I might be mistaken, but I believe that this 24-episode, 208-page arc storyline was Ranson's last comic work before he retired. I suppose that it will get collected in the Psi-Files phonebooks eventually, but it's a real epic, overlooked by many readers at the time, and deserves a nice, hardback library edition on its own. I am really, really enjoying rereading it. Sure, The Simping Detective and Cursed Earth Koburn got all the attention among Meg stories at the time - and deservedly so; they're great - but I think this saga will be reevaluated in time.

Suggesting that the editor might have been leaning on Alan Grant's considerable talents a wee bit too much in '04, he's also at work co-writing the fourth adventure for The Bogie Man. One fine day, somebody's going to give this creator-owned property a nice and prestige reprint and I'll be incredibly happy. I'll refer readers who'd like a little more background to Wikipedia to learn more, but basically, Grant, John Wagner and Robin Smith did one story for John Brown Publishing in 1989-1991, a second story which was finished for Atomeka Press in 1993 and a third story which appeared in the pages of Toxic! before the second story was completed. "Return to Casablanca" is the first Bogie Man tale in eleven years.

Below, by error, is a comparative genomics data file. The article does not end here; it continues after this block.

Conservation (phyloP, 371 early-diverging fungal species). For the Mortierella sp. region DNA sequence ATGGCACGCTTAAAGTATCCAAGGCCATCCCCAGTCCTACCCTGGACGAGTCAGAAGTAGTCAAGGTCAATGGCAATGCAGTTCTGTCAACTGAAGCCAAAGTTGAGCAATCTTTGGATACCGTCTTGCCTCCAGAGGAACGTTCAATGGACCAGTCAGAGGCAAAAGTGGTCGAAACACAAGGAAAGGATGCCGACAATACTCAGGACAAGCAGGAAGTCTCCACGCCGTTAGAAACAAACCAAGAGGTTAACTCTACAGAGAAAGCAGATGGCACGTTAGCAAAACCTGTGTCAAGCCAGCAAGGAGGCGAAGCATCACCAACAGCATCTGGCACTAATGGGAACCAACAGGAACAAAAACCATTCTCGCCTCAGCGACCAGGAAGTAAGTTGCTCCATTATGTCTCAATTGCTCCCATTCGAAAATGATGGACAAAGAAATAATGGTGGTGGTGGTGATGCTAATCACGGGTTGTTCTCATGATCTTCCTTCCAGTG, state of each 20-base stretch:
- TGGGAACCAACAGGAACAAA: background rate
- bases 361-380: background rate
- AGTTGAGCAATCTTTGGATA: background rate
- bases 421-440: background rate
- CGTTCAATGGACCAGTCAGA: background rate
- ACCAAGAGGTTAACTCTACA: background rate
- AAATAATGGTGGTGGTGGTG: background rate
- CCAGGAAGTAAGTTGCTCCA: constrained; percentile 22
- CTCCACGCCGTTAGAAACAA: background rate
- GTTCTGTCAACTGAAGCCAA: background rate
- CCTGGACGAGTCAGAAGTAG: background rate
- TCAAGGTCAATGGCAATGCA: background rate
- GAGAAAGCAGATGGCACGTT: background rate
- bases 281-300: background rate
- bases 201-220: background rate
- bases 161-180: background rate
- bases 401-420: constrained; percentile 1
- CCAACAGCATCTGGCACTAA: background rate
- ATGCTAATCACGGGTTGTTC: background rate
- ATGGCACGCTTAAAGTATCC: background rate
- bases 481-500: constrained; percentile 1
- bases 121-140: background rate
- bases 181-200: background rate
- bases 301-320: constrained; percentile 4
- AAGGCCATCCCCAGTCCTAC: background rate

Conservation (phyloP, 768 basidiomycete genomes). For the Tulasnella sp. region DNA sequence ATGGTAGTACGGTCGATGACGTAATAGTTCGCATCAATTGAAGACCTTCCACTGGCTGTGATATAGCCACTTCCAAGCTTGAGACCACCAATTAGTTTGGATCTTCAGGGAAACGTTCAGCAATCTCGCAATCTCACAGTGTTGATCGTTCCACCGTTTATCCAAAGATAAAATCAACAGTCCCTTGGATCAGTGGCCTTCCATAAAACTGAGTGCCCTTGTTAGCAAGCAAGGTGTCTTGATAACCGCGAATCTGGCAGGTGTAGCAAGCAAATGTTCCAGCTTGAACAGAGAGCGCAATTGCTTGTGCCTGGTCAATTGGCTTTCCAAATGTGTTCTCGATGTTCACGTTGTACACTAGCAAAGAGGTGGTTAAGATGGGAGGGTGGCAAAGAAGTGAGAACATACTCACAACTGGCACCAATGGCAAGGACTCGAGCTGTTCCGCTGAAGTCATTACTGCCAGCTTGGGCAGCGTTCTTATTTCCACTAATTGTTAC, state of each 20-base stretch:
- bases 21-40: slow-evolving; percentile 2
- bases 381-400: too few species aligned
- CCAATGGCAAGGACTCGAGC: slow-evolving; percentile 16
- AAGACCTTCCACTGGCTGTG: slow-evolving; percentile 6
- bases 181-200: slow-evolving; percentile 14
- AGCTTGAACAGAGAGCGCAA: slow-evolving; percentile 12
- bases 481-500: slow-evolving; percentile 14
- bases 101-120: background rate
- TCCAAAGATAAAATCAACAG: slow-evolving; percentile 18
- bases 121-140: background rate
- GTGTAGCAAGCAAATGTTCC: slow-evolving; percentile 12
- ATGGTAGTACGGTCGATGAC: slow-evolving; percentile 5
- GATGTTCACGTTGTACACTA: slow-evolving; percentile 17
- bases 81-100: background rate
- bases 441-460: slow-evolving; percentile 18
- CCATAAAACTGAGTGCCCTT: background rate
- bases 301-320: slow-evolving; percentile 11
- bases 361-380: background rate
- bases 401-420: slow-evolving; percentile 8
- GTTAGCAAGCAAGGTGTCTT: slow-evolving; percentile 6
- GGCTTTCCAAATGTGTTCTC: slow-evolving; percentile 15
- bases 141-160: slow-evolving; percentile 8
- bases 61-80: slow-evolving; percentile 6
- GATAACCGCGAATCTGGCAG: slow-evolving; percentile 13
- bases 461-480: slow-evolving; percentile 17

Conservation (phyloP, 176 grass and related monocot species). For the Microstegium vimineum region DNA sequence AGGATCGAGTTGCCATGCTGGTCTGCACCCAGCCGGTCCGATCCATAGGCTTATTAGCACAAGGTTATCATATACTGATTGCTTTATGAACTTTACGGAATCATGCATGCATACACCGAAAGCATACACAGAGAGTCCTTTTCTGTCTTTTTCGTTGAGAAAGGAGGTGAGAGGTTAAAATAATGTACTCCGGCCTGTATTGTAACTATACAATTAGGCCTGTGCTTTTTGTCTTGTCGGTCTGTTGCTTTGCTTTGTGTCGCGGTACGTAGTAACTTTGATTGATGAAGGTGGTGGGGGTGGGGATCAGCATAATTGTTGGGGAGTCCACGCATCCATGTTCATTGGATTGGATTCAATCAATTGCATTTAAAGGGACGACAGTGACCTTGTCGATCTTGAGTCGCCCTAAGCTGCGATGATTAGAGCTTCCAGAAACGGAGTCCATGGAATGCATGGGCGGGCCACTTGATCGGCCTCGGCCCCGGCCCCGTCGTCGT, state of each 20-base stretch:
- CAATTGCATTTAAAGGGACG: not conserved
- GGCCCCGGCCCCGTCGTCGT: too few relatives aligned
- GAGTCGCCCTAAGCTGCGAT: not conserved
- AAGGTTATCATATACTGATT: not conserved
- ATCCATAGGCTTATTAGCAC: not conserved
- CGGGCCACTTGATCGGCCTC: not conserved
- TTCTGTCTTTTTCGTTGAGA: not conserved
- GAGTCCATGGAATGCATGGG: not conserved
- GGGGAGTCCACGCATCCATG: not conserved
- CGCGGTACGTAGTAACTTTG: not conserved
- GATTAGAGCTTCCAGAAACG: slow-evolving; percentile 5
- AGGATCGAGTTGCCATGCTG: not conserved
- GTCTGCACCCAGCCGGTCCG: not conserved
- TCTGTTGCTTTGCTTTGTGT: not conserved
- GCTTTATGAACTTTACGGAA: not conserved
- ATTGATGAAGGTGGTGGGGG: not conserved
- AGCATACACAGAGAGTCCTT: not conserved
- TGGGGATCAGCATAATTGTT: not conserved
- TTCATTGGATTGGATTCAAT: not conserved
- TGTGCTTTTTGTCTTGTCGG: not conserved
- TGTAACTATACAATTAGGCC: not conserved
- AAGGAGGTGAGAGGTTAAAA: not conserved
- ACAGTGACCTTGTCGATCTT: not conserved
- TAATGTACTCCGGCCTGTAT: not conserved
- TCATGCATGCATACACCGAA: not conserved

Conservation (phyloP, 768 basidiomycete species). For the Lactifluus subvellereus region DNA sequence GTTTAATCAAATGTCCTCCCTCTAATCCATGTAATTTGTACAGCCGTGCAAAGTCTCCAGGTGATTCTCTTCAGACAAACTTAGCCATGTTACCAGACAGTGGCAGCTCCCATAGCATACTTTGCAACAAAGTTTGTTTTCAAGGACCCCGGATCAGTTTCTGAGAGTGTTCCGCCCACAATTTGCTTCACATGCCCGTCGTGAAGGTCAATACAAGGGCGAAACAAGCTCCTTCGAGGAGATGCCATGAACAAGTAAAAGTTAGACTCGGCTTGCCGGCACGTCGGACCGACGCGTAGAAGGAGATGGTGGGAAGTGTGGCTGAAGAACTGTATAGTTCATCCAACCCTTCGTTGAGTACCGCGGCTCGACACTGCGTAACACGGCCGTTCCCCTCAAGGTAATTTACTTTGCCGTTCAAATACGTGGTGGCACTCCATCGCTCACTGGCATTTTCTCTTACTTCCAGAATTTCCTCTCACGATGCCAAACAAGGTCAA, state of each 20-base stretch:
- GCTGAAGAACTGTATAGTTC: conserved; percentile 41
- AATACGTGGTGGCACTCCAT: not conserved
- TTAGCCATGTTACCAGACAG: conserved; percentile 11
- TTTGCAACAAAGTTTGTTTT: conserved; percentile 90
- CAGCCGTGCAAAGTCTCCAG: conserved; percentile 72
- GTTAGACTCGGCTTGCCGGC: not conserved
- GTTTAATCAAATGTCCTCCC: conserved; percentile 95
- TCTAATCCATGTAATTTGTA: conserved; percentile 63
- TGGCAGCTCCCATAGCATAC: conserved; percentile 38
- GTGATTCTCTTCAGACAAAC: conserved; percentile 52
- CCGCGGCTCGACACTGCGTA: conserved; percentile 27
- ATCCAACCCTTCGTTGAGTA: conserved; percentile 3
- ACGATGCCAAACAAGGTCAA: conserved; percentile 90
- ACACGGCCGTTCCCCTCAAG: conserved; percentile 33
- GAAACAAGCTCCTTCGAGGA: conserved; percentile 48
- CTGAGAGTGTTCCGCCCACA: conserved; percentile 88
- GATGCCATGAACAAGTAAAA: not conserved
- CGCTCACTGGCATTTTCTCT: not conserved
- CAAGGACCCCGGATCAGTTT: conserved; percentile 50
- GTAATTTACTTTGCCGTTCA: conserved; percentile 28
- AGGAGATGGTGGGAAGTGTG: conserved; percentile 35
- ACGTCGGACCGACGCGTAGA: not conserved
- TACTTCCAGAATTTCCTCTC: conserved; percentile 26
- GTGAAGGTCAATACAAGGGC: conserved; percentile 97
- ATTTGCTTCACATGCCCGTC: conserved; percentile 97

If you're not familiar with the character, he's a very dangerous, escaped mental patient named Francis Forbes Clunie, who believes that he's an amalgam of all the tough, leading characters played in films by Humphrey Bogart. He turns every bit of information he receives into something from the fiction of that actor's iconic films, but his gun is loaded with real bullets.

So the character is basically a tabula rasa, to be dropped into other characters' criminal adventures and wreak holy hell onto them. I mean, you might well be a criminal mastermind with schemes to use your white slavery ring to force eastern European immigrants to make shortbread for you, and you might well be prepared for any possible eventuality, but you're not likely to factor Clunie into your scheme. It's a demented, hilarious, utterly ridiculous series, with the completely unpredictable Bogie Man usually crashing into the more baffling segments of Scottish culture - Americans, go watch "Chirpy Chirpy Cheep Cheep" to see what I mean - and emerging unscathed and barely ruffled.